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Still some time before a healthy rental market

The figures in this latest Rental Report do little to assuage the worries of policymakers, renters and other interested in a healthy rental market. For the 27th quarter in a row, rents have risen nationally, quarter-on-quarter. And for the 13th time in those 27 quarters, rents rose quarter-on-quarter not just on average nationally but in each of the 54 markets analysed in the report.

There are some crumbs of comfort. The national annual rate of inflation was 8.3% in the first quarter of 2019, its lowest level in five years. A second silver lining is that rental inflation is lowest in the Greater Dublin area. In Dublin, rents are 6.8% higher than a year ago – and in Leinster, rents are 7.3% higher. In other parts of the country, where rents are on average lower, often much lower, inflation remains above 10%.

But these are small consolations, at best. Nobody could argue that an inflation rate of 7% or 8% is anything like a healthy outcome. Ireland’s rental market remains starved of supply. This can be seen in the measure of availability included in the report.

On May 1st, there were just 2,700 properties available to rent nationwide on This is the lowest ever figure for stock on the market, in a series that goes back to the start of 2006. The length of this series allows us to put the current rental shortage into perspective. During the Celtic Tiger period, rental stock bottomed out at just under 4,400 in early 2007. Only once in the 41 months and counting since the start of 2016 has the number of rental homes on the market been above this Celtic Tiger low – and that was in December of that year, an atypical month in the rental market.

It has become fashionable among some market commentators to deny the realities of supply and demand. The roots of this stem from the Celtic Tiger period, when – at first glance – it seemed that supply and prices moved up together. Prices rose at double-digit rates when the country was building twice as many homes as it needed – surely, supply is irrelevant for prices?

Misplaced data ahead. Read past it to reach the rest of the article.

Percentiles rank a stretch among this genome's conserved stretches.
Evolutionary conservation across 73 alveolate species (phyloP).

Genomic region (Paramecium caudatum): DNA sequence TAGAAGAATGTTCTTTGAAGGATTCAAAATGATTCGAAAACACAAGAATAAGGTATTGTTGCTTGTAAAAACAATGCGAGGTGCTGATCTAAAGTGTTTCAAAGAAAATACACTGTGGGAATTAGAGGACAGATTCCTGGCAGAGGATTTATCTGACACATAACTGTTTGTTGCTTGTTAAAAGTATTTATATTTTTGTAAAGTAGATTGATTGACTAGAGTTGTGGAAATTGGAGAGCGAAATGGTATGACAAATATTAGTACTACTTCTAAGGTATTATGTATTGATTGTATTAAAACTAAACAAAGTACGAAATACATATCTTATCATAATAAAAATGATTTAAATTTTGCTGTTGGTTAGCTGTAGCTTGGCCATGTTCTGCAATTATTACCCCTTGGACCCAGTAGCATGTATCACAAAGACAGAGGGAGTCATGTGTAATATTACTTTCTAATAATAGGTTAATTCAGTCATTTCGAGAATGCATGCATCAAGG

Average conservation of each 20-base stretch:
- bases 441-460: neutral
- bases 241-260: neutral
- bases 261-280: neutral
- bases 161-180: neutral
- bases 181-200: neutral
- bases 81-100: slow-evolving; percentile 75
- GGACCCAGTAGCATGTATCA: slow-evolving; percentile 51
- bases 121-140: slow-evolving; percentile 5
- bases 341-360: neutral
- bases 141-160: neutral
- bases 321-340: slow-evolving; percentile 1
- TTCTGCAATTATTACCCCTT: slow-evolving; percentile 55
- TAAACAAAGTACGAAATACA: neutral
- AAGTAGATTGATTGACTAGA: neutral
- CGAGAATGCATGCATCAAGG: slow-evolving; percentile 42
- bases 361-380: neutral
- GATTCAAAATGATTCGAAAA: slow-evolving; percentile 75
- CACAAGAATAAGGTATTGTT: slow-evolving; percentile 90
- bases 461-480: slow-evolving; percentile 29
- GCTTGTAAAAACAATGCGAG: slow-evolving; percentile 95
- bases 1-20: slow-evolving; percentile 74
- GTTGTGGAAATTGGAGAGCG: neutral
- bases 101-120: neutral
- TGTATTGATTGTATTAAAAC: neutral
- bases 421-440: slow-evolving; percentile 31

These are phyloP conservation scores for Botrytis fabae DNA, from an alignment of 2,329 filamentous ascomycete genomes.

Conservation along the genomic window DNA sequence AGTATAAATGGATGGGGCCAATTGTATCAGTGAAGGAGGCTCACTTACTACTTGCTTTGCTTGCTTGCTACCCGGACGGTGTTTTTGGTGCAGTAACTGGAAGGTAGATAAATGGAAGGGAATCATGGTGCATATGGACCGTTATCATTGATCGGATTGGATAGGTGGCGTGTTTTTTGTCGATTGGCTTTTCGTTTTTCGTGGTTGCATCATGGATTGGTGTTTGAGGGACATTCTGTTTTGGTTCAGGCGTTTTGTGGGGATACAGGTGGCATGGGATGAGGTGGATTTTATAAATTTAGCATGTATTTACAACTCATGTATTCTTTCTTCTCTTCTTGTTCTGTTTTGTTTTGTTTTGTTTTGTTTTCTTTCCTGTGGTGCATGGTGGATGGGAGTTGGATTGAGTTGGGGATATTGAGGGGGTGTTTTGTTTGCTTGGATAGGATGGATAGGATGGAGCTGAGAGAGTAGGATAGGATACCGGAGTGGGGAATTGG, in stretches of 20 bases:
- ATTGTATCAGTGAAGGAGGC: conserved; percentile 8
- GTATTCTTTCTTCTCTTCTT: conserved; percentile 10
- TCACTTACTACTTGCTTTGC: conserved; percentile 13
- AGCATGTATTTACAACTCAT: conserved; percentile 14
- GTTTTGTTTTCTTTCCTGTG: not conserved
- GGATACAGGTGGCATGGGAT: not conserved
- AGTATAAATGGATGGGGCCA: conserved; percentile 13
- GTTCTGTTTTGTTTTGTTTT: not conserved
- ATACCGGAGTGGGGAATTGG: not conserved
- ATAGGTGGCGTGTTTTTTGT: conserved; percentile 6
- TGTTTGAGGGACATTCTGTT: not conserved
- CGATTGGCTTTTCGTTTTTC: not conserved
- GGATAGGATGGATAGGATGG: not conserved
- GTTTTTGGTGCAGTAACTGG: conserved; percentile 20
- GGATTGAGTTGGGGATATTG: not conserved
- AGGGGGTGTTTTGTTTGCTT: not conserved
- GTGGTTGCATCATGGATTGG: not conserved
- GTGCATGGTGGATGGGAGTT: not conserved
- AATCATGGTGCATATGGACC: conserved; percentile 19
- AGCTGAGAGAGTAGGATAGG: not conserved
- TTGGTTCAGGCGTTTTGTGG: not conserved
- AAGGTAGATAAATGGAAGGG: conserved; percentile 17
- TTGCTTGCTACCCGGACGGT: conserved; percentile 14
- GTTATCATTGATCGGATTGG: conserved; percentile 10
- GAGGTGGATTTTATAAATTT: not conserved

The answer to that conundrum is, of course, that demand was increasing at an even faster rate. Work from my own doctorate suggests that credit conditions alone drove higher sale prices 2001-2007 and, once loose credit is stripped out, the normal relationship between supply and prices was still there. Indeed, that is why prices fell by so much once loose credit has stopped, 2007-2012.

A similar argument has now emerged in the rental segment. It argues that supply cannot be the answer because newly built rental supply – for example in the form of purpose-built student accommodation or more recently “PRS” built-to-rent homes – is expensive.

This misses the point of new supply entirely. To see why, consider the example of cars. Suppose a city had 100,000 cars, all of which were old and well-travelled, and then imported 50,000 brand new cars. Clearly, any one of the new cars will be more expensive than the old one. And, if you took a simple average price of all cars, you might think cars had become more expensive.

But the true measure of the effect of the new cars is what happens the price of the old cars. The influx of new cars would mean that each of the older cars has now fallen in price. This highlights the importance of measuring on a like for like basis, when thinking about price trends. Even if newly-built rental accommodation is more expensive than the market average – which incidentally is almost always true, given the high spec of new homes – the price of other accommodation will be lower than if those new homes hadn’t been built.

The figures in this report actually tells us more than just that the basic laws of economics apply to the Dublin rental market. They also suggest that the level of supply needed for rents to not change is about 13,000 per quarter, or 1,000 per week. Currently, the Dublin market is getting half that – about 500 per week.

To close that gap, Dublin needs to build tens of thousands more rental homes. How many depends on how frequently these change tenants. Suppose the average tenancy last three years, which is somewhat shorter than is currently the case (and thus lowering the total number of homes needed). In that case, Dublin would need build an extra 500 rental homes to come on the market each week for those full three years, to close the gap between the 500 that are coming on and the 500 that are needed.

That’s almost 80,000 rental homes that Dublin needs to build, as soon as possible. The solution is not going to be in hoping that amateur landlords price out first-time buyers in the existing housing stock. Rather, the solution is clearly going to involve new purpose-built rental supply, made by professional developers and backed by long-term international capital. Firms that do this are hardly cuckoos, pushing us out of our nests. They are swallows, each one bringing us closer to a summer.


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